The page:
Battle of Aussig

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Battle of Aussig
Part of the Hussite Wars
Bitva u Ústí nad Labem.jpg
Battle of Aussig by Věnceslav Černý
Date 16 June 1426
Location Aussig (Ústí nad Labem)
Result Decisive Hussite victory
Belligerents
Husitská korouhev.svg Hussites
Pohonia.svg Grand Duchy of Lithuania
Holy Roman Empire Arms-double head.svg Holy Roman Empire
Commanders and leaders
Husitská korouhev.svg/ Pohonia.svg Sigismund Korybut
Husitská korouhev.svg Prokop the Great
Husitská korouhev.svg Jan Roháč z Dubé
Holy Roman Empire Arms-double head.svg Boso of Vitzthum
Strength
11,000[1]
500 War wagons
13,000[1]
Casualties and losses
19-30 killed[1][2]
300 wagons
4,000 killed including 14 counts and barons[2]

The Battle of Aussig (German: Schlacht bei Aussig) or Battle of Ústí nad Labem (Czech: Bitva u Ústí nad Labem) was fought on 16 June 1426, between Roman Catholic crusaders and the Hussites during the Fourth Crusade of the Hussite Wars. It was fought near Aussig (Ústí nad Labem) in northern Bohemia.

The crusade was called because the Pope believed that the Hussite armies would be easily defeated after the death of Jan Žižka. The overall commander of the Hussite forces at the battle was Sigismund Korybut, while Prokop the Great was independently in command of the Taborites. Boso of Vitzthum was the leader of the crusading army. Medieval chronicles states that Hussites had 24,000 soldiers and at least 500 war wagons, while the crusaders had 70,000 men. However modern historians suggest that these numbers are largely exaggerated.[1]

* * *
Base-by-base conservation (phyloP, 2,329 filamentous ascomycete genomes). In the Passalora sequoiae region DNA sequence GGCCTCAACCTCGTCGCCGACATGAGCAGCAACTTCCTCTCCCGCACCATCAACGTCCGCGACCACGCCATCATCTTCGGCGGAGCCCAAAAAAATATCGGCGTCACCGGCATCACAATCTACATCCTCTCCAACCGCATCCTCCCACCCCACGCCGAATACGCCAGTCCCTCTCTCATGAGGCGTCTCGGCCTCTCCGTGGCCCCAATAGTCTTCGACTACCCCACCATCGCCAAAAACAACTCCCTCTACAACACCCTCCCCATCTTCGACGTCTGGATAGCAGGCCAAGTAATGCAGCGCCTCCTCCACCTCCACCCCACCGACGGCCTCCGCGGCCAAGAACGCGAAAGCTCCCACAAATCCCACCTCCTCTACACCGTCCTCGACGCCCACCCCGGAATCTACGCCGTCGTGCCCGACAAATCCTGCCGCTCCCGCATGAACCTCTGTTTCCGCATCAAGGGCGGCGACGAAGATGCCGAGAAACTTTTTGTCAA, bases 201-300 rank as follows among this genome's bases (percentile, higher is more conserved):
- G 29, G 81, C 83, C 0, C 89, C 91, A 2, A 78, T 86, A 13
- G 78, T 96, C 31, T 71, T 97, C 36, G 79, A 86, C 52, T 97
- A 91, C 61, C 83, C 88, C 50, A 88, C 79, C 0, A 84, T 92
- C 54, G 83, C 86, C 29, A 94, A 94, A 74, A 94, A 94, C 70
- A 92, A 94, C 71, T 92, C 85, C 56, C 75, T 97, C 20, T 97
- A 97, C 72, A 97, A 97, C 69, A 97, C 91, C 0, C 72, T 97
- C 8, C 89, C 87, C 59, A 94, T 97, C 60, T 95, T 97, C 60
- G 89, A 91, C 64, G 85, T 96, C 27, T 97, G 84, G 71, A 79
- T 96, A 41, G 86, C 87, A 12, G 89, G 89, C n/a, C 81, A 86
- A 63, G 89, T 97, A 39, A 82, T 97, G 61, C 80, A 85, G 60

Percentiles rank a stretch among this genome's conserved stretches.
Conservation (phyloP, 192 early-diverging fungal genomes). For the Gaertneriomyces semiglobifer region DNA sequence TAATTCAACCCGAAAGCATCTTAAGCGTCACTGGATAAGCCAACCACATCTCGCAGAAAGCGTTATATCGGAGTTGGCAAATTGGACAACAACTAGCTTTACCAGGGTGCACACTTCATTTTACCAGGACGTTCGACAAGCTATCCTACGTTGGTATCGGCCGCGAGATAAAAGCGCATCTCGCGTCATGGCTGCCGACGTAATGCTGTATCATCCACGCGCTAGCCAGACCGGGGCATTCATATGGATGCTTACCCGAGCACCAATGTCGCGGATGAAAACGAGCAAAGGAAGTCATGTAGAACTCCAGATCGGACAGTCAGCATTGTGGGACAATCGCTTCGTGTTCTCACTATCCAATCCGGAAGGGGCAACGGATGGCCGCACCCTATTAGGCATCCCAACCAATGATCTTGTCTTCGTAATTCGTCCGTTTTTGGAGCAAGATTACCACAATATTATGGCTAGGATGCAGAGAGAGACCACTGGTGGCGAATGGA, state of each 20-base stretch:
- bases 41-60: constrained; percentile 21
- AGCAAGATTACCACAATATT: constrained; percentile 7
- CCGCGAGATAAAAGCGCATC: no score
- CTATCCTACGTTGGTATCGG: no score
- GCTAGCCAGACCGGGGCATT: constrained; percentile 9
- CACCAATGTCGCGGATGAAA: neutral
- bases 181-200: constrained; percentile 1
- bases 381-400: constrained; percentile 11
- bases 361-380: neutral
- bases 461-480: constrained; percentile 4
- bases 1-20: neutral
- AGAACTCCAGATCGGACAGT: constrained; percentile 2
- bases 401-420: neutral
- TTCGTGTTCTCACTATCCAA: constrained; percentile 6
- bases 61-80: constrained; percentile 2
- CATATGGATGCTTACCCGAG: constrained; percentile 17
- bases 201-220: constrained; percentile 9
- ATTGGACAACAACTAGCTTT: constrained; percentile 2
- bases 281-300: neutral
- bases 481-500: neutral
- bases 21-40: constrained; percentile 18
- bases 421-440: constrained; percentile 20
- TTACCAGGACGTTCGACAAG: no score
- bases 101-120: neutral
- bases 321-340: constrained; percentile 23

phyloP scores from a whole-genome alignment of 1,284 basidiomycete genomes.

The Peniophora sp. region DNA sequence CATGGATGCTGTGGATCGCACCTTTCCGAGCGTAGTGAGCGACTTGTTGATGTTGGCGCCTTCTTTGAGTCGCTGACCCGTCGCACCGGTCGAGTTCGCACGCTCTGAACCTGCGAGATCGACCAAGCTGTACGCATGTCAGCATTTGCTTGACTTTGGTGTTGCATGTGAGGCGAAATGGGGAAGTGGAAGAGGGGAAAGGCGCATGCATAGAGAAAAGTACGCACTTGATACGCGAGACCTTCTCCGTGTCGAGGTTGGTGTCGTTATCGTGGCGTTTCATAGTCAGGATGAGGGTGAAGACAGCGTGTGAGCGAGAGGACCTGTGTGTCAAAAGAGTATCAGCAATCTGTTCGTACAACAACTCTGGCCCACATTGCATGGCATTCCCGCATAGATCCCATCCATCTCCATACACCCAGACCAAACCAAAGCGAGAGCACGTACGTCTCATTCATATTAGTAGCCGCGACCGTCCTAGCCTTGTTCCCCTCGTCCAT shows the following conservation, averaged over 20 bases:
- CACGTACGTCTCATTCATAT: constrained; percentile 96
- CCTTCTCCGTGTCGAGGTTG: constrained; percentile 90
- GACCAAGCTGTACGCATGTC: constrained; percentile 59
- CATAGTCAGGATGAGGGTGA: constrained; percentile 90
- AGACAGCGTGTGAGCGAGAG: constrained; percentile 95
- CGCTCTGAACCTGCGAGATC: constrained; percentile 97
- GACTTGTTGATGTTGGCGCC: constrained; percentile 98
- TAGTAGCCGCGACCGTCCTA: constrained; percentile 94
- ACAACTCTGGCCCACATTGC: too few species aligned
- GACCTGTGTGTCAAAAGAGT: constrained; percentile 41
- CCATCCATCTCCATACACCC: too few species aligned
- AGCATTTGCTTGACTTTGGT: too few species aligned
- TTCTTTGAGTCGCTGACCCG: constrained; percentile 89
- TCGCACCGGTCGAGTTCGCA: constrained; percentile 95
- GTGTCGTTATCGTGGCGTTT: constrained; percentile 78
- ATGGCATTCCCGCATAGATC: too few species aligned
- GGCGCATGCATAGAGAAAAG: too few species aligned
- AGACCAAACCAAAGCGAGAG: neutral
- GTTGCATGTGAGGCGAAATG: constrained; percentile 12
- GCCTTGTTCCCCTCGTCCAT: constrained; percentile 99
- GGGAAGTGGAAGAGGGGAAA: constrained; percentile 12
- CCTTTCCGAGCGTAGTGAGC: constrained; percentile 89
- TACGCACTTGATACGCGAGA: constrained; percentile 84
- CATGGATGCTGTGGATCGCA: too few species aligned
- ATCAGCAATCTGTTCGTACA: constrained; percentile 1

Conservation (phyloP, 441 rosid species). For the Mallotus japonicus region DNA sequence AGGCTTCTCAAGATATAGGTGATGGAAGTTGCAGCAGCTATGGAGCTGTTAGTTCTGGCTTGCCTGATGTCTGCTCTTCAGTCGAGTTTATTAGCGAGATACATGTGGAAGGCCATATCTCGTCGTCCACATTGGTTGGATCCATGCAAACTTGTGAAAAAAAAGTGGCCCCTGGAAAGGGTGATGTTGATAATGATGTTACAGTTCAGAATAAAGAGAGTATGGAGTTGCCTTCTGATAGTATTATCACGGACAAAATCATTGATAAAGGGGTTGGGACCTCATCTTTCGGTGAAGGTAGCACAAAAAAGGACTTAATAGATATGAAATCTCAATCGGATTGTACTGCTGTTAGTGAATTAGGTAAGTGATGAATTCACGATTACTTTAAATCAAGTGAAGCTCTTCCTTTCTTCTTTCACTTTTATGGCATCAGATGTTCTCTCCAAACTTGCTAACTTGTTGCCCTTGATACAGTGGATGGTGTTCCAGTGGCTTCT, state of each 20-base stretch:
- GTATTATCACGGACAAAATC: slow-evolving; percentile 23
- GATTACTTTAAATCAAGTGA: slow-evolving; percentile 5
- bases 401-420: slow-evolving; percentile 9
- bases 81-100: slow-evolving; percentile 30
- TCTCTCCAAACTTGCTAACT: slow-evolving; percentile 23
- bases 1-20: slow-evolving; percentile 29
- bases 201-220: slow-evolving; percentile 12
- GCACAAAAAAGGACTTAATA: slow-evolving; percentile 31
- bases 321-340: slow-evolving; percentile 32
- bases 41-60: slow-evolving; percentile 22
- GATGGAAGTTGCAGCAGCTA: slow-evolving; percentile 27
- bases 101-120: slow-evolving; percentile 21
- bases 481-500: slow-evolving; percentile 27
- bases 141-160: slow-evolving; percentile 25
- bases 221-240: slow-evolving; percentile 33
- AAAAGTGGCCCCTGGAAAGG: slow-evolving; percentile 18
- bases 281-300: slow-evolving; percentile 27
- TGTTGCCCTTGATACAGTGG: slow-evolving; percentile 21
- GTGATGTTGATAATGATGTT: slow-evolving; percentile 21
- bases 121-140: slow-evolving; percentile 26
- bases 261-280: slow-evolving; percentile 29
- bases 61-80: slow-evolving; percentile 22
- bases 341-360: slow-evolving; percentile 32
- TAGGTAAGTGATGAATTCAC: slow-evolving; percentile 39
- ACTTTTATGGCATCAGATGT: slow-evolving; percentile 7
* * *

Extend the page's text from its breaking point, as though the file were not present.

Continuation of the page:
The Hussites drew up their Wagenburg on one of the hills near the town. A crusader cavalry assault on the wagon fortress began the battle. The knights could have been equipped with very large battle axes or hammers because one account of the battle has them hewing through the retaining chains on the wagons to breach through the fortress and get inside the Wagenburg. Then, the knights broke through a second defensive line that was made up of pavises. This was the highest point of crusader morale in the whole battle. The Hussite cavalry inside the Wagenburg had left and attacked the knights trying to breach the wagon chains from the rear. The knights were then surrounded and fell under a huge barrage of artillery, crossbow, and handgun fire. The Hussites then charged in on the knights and showed no mercy. The actual battle was brief, and for that reason, it is possible that no more than 4,000 soldiers were lost on the crusader side. However, after the battle, many of the crusaders fled to nearby villages.

References[edit]

  1. ^ a b c d ČORNEJ, Petr; BĚLINA, Pavel (1993). Slavné bitvy naší historie (in Czech). Praha: Marsyas. 
  2. ^ a b PORÁK, Jaroslav; KAŠPAR, Jaroslav (1980). Ze starých letopisů českých (in Czech). Praha: Svoboda. 

External links[edit]

Coordinates: 50°39′35″N 13°57′53″E / 50.65972°N 13.96472°E / 50.65972; 13.96472